“Quickly, bring me a beaker of wine, so that I may wet my mind and say something clever.”
Am I . . . drunk?
Returning my half-drained glass to the table without taking another sip, I removed my attention from the six-foot-four, two-sixty, brown-haired, brown-eyed white man at the bar (conceal carrying beneath his ill-cut black suit) and squinted at the bottle of wine sitting at my one o’clock.
The bottle drifted to the left without actually moving and the room gave a slight spin.
“Ugh.” Dropping my gaze and blinking rapidly, I tried again with the knife and spoon next to my empty dinner plate. They also drifted without moving. I winced. Light chatter and the delicate clinking of utensils connecting with dishes faded as I worked to correct my swimming vision.
No use. I’m drunk.
The bottle of wine was still two-thirds full. A waiter had uncorked it in front of me approximately twenty-five minutes ago while offering assurances that “my date” would be here within a half hour. The mystery man—known to me only as Mr. Black—had apparently called the restaurant and sent the bottle as an apology for his tardiness. I was told he hoped “his date” would consider staying until he arrived.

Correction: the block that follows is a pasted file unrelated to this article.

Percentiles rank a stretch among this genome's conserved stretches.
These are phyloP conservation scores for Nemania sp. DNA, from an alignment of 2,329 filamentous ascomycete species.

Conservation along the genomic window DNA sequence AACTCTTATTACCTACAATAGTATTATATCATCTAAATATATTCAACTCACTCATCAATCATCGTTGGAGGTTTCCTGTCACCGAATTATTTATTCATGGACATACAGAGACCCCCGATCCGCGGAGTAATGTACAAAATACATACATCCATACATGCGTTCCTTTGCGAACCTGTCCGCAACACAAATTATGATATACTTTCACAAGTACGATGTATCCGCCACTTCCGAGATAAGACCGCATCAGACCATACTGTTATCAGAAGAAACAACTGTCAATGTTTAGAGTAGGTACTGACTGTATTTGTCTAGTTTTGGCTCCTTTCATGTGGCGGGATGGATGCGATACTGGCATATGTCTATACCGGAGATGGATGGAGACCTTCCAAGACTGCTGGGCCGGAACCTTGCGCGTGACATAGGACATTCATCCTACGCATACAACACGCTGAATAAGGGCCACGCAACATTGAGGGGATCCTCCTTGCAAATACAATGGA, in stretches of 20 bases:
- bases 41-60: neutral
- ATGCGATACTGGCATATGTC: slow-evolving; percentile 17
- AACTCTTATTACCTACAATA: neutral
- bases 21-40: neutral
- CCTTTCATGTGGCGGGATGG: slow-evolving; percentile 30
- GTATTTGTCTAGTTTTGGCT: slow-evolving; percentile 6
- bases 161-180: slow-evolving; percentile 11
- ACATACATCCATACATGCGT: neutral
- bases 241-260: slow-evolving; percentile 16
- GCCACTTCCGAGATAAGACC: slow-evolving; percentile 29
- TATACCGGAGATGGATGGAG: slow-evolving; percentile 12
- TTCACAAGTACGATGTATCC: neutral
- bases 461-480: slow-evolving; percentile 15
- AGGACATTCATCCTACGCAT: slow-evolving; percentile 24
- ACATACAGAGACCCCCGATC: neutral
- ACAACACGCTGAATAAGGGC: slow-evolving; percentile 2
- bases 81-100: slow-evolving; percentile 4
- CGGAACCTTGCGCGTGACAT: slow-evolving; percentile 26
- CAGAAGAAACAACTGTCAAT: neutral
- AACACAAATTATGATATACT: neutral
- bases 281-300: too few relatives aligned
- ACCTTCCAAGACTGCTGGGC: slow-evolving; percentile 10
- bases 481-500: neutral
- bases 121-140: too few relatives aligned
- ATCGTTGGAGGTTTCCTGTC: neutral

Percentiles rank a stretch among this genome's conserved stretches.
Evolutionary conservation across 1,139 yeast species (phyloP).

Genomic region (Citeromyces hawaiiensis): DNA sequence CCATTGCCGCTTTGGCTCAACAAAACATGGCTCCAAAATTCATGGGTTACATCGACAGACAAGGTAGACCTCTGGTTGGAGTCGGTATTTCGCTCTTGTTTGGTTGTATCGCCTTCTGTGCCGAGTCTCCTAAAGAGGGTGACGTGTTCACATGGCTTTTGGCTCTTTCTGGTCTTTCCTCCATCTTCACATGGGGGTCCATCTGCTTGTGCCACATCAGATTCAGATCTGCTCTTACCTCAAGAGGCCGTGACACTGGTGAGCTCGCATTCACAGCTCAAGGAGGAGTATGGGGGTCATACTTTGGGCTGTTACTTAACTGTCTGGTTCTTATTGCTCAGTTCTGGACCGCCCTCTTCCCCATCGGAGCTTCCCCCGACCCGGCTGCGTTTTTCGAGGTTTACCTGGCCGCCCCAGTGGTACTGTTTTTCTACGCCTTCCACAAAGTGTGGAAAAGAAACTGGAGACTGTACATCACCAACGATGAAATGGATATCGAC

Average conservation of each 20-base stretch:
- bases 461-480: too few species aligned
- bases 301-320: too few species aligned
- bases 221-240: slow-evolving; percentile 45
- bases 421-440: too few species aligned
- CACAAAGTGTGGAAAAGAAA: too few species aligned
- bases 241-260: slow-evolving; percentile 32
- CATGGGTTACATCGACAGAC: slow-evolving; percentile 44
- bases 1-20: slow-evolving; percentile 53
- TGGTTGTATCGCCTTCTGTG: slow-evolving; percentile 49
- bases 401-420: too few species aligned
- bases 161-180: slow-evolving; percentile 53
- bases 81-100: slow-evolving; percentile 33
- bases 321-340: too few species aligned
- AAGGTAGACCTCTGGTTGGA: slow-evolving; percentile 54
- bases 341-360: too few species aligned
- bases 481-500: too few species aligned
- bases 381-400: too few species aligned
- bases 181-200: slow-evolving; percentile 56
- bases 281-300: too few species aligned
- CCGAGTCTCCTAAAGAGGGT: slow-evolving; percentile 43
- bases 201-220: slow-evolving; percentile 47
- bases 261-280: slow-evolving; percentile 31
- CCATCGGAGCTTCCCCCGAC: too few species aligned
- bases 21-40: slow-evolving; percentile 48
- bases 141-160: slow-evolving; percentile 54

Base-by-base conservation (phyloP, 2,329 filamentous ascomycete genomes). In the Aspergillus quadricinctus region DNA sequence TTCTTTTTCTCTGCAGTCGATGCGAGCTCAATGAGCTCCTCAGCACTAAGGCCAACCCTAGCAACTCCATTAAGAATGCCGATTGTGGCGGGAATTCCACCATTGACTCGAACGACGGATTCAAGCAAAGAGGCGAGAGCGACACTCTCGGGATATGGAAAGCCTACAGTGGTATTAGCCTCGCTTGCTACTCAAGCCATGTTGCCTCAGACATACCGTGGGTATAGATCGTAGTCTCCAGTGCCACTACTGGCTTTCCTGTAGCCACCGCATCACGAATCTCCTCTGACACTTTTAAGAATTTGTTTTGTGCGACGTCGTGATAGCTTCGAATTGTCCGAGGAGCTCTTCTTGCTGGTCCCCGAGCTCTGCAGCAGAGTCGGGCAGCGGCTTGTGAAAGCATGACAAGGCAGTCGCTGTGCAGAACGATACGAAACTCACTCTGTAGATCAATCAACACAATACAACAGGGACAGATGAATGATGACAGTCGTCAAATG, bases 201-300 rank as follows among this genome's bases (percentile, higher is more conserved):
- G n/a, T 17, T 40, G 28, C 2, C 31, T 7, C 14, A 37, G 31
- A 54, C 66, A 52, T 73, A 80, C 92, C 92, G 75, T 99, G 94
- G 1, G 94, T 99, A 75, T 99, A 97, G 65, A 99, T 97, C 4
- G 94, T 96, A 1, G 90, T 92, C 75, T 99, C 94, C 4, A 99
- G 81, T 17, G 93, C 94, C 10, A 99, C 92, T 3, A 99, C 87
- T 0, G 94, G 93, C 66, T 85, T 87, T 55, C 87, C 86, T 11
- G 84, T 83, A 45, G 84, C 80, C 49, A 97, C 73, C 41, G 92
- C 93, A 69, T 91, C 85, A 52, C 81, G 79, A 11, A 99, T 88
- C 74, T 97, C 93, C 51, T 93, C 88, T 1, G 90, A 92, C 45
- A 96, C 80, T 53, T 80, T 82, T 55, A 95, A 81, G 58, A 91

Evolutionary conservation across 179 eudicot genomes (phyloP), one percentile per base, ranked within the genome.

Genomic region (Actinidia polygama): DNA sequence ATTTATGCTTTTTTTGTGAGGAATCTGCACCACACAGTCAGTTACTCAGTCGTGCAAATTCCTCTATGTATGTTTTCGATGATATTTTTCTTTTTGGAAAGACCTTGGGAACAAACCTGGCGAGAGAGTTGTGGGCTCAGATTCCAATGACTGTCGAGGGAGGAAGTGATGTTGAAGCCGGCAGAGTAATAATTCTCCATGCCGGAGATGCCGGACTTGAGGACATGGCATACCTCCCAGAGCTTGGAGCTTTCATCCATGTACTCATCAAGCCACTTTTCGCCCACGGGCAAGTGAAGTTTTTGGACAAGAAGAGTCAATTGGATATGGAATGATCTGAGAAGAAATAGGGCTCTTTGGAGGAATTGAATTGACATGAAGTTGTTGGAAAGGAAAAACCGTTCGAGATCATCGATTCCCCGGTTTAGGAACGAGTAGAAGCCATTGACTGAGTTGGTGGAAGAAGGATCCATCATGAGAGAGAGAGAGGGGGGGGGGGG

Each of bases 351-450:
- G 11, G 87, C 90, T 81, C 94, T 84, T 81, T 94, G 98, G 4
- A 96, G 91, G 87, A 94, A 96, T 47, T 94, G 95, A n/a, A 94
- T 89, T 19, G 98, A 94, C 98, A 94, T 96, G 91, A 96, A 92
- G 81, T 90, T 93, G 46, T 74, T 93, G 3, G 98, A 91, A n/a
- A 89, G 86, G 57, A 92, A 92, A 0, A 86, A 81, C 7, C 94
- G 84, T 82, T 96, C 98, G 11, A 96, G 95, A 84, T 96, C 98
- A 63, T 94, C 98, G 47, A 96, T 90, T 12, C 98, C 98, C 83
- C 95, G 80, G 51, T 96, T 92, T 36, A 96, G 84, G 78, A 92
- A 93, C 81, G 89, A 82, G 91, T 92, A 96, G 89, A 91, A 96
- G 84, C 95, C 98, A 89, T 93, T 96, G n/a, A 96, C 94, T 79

Just so y’all know, I wasn’t Mr. Black’s date. I was a decoy date, doing a favor for my good friend Ryaine O’Rourke and posing as her body double one last time. I didn’t mind. She’d wasted enough of her life and nursed too many broken hearts thanks to Hollywood stud duds. But given my sudden and surprising state of inebriation at present, completing this evening’s mission seemed doubtful.
I sighed, slurring to no one in particular, “Well, that’s just fine and dandy.” I’d washed and fixed my hair for this, and the dress had been steam pressed for the occasion. What a waste.
Originally, I hadn’t planned on drinking any of the apology wine, but sitting in this here restaurant, in this here booth, on this here numb backside of mine all by myself was just as exciting as a mashed potato sandwich with a saltine salad. Before I’d touched the wine, I’d spent ten minutes staring at the uncorked bottle. And that’s not to mention the hour I’d already waited for Ryaine’s blind date. After all that waiting, I could see no harm in having a glass.